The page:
Bear with me a moment....
What follows is pretty much a grab-bag of ideas. If you get the impression that I'm conflicted regarding the San Francisco Critical Mass incident last Friday, you're absolutely right.
This begins a few weeks ago, when another local bicycle commuter caught up with me on the way home. Phil is stronger and faster than me, so if I'm out ahead of him, I get to be the bunny. We work slightly different hours and it's always a matter of chance if we meet.
He had a story. It seems that some teenagers in an easily identified older pickup harassed him in town. As he described it, I realized I'd seen that truck around town too. They drove directly behind him for blocks, within a few feet of his back wheel. They stayed there as he turned and even doubled back. Phil was pissed off and stopped by the police department to make a complaint. He had the tag number and a good description of the kids. The dispatcher wrote it all down and referred the matter to an officer.
This had happened a day or two before I bumped into Phil. He wanted to stop at the PD for a follow-up, so I accompanied him. The dispatcher said she didn't have a record of the incident, and that the officer who'd handled it wouldn't be back on duty until the weekend. Phil said he'd call back.
I ran into Phil again last night and asked him how the matter was resolved. As it turned out, there wasn't any contact. The officer claimed the tag number Phil had given him was incorrect, so they were unable to find the teenagers. Nothing further was done.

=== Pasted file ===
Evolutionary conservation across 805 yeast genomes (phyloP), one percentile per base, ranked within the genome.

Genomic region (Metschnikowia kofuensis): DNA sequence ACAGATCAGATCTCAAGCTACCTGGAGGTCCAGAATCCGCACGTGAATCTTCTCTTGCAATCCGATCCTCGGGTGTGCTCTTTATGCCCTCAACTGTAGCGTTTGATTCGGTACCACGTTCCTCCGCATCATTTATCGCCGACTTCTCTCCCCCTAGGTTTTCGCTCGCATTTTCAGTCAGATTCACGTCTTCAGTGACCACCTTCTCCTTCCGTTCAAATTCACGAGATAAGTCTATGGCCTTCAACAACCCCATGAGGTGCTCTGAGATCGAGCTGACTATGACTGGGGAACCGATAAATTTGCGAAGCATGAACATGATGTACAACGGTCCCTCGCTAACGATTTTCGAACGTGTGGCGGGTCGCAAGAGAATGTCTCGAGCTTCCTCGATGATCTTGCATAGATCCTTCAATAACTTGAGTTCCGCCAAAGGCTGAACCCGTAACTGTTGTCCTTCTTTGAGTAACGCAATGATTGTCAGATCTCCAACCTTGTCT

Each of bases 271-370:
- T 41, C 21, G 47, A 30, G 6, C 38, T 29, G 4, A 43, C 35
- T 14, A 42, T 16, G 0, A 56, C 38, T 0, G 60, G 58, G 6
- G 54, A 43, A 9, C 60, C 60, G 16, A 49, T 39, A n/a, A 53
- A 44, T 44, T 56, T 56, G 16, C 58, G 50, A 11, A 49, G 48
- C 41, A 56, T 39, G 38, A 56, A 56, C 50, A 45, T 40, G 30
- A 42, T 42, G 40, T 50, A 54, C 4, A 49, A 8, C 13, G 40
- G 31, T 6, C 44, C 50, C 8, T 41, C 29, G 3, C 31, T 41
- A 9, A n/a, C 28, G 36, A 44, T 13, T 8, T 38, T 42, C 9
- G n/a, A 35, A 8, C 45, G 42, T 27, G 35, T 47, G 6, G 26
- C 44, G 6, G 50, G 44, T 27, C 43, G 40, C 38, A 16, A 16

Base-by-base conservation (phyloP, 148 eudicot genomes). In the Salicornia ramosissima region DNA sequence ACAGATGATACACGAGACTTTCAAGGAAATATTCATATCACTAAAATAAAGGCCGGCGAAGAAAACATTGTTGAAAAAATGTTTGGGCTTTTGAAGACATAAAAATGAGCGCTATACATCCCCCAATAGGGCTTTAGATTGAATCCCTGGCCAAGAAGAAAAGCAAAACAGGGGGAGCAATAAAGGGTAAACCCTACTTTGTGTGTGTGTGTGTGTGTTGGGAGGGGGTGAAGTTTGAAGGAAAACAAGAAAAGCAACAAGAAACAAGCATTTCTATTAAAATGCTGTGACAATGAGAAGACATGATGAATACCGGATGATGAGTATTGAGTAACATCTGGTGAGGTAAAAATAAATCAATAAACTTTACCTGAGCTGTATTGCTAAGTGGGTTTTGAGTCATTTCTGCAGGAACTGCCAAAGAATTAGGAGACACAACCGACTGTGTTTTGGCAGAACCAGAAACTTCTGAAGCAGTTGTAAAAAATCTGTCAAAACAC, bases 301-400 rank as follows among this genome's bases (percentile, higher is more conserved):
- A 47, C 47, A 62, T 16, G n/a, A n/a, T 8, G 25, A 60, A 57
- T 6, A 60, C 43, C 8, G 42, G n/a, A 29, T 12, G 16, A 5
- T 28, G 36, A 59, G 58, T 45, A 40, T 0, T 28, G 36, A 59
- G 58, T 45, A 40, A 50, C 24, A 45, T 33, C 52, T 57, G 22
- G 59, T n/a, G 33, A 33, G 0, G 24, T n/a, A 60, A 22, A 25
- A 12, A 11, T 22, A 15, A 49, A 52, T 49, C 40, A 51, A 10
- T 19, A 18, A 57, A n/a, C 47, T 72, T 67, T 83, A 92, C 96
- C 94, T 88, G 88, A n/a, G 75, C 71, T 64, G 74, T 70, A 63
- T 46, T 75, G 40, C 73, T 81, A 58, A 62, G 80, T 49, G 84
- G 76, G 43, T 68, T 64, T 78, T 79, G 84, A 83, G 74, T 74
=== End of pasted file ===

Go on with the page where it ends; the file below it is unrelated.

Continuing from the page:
Phil saw the truck again, and verified he'd had the right tag number the first time. It really appears our local officer simply wasn't interested in following up. No one was hurt or killed and there wasn't any property damage. Therefore, no crime. Probably more important matters called for his attention, like maybe a shoplifter at Wal-Mart, a lost dog, or one of those nefarious library users with a pile of overdue book charges.
Cyclists fare best when they act and are treated as drivers of vehicles, and that includes being treated as any motorist would be with a similar complaint.
And in a very circuitous way, that brings me around to last week's Critical Mass ride in San Francisco. I'm in no position to assign blame, but as I understand from various reports, a woman in a minivan tried to get through a CM group and knocked down one rider. She then drove off, only to be surrounded by a mob. Some accounts say that her van sustained between $3000 and $5000 in damages. As yet, I haven't read if the cyclist she knocked down was injured or if his machine was damaged.
Without numerous, detailed eye witness reports – and eye witness reports are notoriously unreliable – I can say just one thing in defense of the driver. It's difficult and dangerous to attempt to drive through any crowd, even if you're a careful, conscientious motorist. You have to have 360 degree awareness in that situation, and it's all too easy to focus your attention in the wrong place. In other words, it's very possible she was looking in one direction while a cyclist approached from another. I'm not saying this did happen. I'm saying it could happen even to a good driver. (I read an account this morning saying that the cyclist impacted the side or back of the van, not the front. Mini-vans cannot jump sideways.)
On the other hand...